In Minneapolis and St. Paul, Nexus Community Partners is a funding intermediary that employs a community wealth building approach to advance its mission of building “more engaged and powerful communities of color” since 2015. Three years in, the work is still in early stages, but the effort nonetheless illustrates a promising attempt to fuse organizing in communities of color and immigrant communities with community-based economic development.
Nexus began as Payne-Lake Community Partners in 2004. Its aim was to build economic and political power among communities of color and immigrant communities along Payne Avenue in St. Paul and Lake Street in Minneapolis. As work expanded, both in terms of adopting a broader community-building vision encompassing more Twin Cities neighborhoods, the group was renamed Nexus in 2010. The organization’s revenue, as reported on its 2016 Form 990 report, was $2.28 million. Funded largely by contributions from local foundations, Nexus in turn provides grants to community-based organizations, as well as running training institutes and hosting tables that foster alignment and cooperation among the groups that it supports.
In adopting a community wealth-building frame, Nexus borrowed heavily on the work of others. Its focus on promoting greater community ownership of business, such as through starting or converting existing businesses to worker cooperatives, is similar to the approach embraced by other cities, such as Richmond, Virginia and Rochester, New York, as well as the efforts of the Denver Foundation in Denver, Colorado.
But Nexus has also sought to make the “community wealth-building” approach its own. This includes redefining community wealth-building by developing its own set of eight principles, including equity, mutuality, stewardship, and attention to cultural practices. The cultural practices principle in particular illustrates the unique “Nexus approach” to community wealth building. As Nexus writes, “Economic strategies must be tailored for the specific communities they are designed to benefit. Culture is a resource for creating and expanding wealth building options.”
As Elena Gaarder, a program officer at Nexus, explains, “If it is not grounded in the principles in mutuality, stewardship, then it is just another economic development model. Our community wealth work is grounded in that set of values: mutuality, stewardship, and equity. Our definition is really based on those and ultimately it is looking at redesigning markets away from extractive policies and investments towards strategies that redesign markets.”
Programmatically, Nexus has organized its community wealth-building work in three areas: 1) authorship, 2) leadership, and 3) ownership. Authorship refers to efforts to develop community voice. Leadership involving training activists of color to be politically active; for example, the Board and Commissions Leadership Institute, a seven-month training course to enable activists of color to serve effectively on city and county appointed boards and commissions. Ownership refers to the foundation’s work supporting community groups that are organizing worker cooperatives and related forms of community-based business ownership.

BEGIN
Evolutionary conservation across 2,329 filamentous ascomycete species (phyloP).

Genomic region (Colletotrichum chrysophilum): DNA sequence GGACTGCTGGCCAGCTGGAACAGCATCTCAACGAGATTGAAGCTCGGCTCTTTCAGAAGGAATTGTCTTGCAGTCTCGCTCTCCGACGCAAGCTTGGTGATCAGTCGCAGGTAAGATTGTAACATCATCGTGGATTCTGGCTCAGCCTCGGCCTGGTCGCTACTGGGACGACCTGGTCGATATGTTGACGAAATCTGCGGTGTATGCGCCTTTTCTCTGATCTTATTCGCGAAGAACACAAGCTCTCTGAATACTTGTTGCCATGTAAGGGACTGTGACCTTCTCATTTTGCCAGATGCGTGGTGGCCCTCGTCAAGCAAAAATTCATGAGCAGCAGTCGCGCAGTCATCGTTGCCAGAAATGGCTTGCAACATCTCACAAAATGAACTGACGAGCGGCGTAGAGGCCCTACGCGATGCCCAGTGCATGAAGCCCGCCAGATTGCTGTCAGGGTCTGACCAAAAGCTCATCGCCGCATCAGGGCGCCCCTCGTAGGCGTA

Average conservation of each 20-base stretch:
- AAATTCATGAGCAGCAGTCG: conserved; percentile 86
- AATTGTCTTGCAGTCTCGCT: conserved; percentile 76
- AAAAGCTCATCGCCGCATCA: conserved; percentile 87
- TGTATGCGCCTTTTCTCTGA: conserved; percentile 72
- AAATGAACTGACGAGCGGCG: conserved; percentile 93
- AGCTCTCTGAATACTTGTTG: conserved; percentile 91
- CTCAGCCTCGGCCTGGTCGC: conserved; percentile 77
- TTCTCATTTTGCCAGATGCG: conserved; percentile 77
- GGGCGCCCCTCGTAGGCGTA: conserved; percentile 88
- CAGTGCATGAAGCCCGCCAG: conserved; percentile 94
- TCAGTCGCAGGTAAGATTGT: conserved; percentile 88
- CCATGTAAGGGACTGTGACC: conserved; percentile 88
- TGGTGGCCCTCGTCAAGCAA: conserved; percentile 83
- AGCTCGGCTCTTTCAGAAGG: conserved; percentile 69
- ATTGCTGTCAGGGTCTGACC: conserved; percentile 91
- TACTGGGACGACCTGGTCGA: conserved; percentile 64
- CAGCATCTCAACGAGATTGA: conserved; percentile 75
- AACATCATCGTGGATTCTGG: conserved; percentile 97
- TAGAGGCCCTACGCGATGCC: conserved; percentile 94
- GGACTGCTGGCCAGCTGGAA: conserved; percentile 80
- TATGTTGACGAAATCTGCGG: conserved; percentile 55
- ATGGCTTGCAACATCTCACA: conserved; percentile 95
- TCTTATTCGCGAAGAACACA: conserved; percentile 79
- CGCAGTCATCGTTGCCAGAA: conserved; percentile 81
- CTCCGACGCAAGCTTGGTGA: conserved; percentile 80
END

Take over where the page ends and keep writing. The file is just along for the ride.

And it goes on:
But building a supportive culture to support this work cuts across all three of these program areas. In terms of rollout, the foundation has envisioned a three-part strategy: with 2016 envisioned as a “seeding” phase focused on awareness raising, convening, educating, and getting a common language, 2017 focused on launching programs (a “cultivation” phase), with this year being a “harvesting” phase where tangible outcomes begin to become visible.
Part of the “seeding” phase meant making communities of color aware of the past history of cooperatives in communities of color. So, for example, Dr. Jessica Gordon Nembhard, who authored a book on the history of the Black cooperative movement in 2014 called Collective Courage, came to North Minneapolis where she spoke and met with residents.
As Theresa Gardella, Vice President of Programs and Operations at Nexus, explains, “Not many people in the Black community know that cooperatives have not only played an economic role, but also have supported movements.” The broader strategy, she explains, is to “rake a group of people using a cohort model, steep them in the richness of the history, including those activities that didn’t get called cooperatives, and bring that forward.”
To date, Nexus has organized two cohorts of what it has called the North Star Black Cooperative Fellowship program. The fellowship itself is four months in duration. There were 10 people in the first cohort and 11 in the second. About 90 percent of participants have been women. Danielle Mkali, a program officer who leads the fellowship program, explains how it works.
Sign up for our free newsletter
Subscribe to the NPQ newsletter to have our top stories delivered directly to your inbox.
From the very beginning, we are asking the fellows to build a case study around their cooperative. We have them research the business and have them develop a final presentation of their cooperative. For the final presentation, we have local co-op leaders come in. It is like a science fair. The cohort members meet with other co-op leaders and share ideas and build connections. We see the fellowship as really kind of a starting point. For some folks, it is a deepening. Once folks have completed the fellowship, Nexus will then provide technical assistance support. This includes helping them connect with lawyers, consultants, and people who understand co-op governance. As an intermediary, our goal is to walk alongside them even after they completed the fellowship.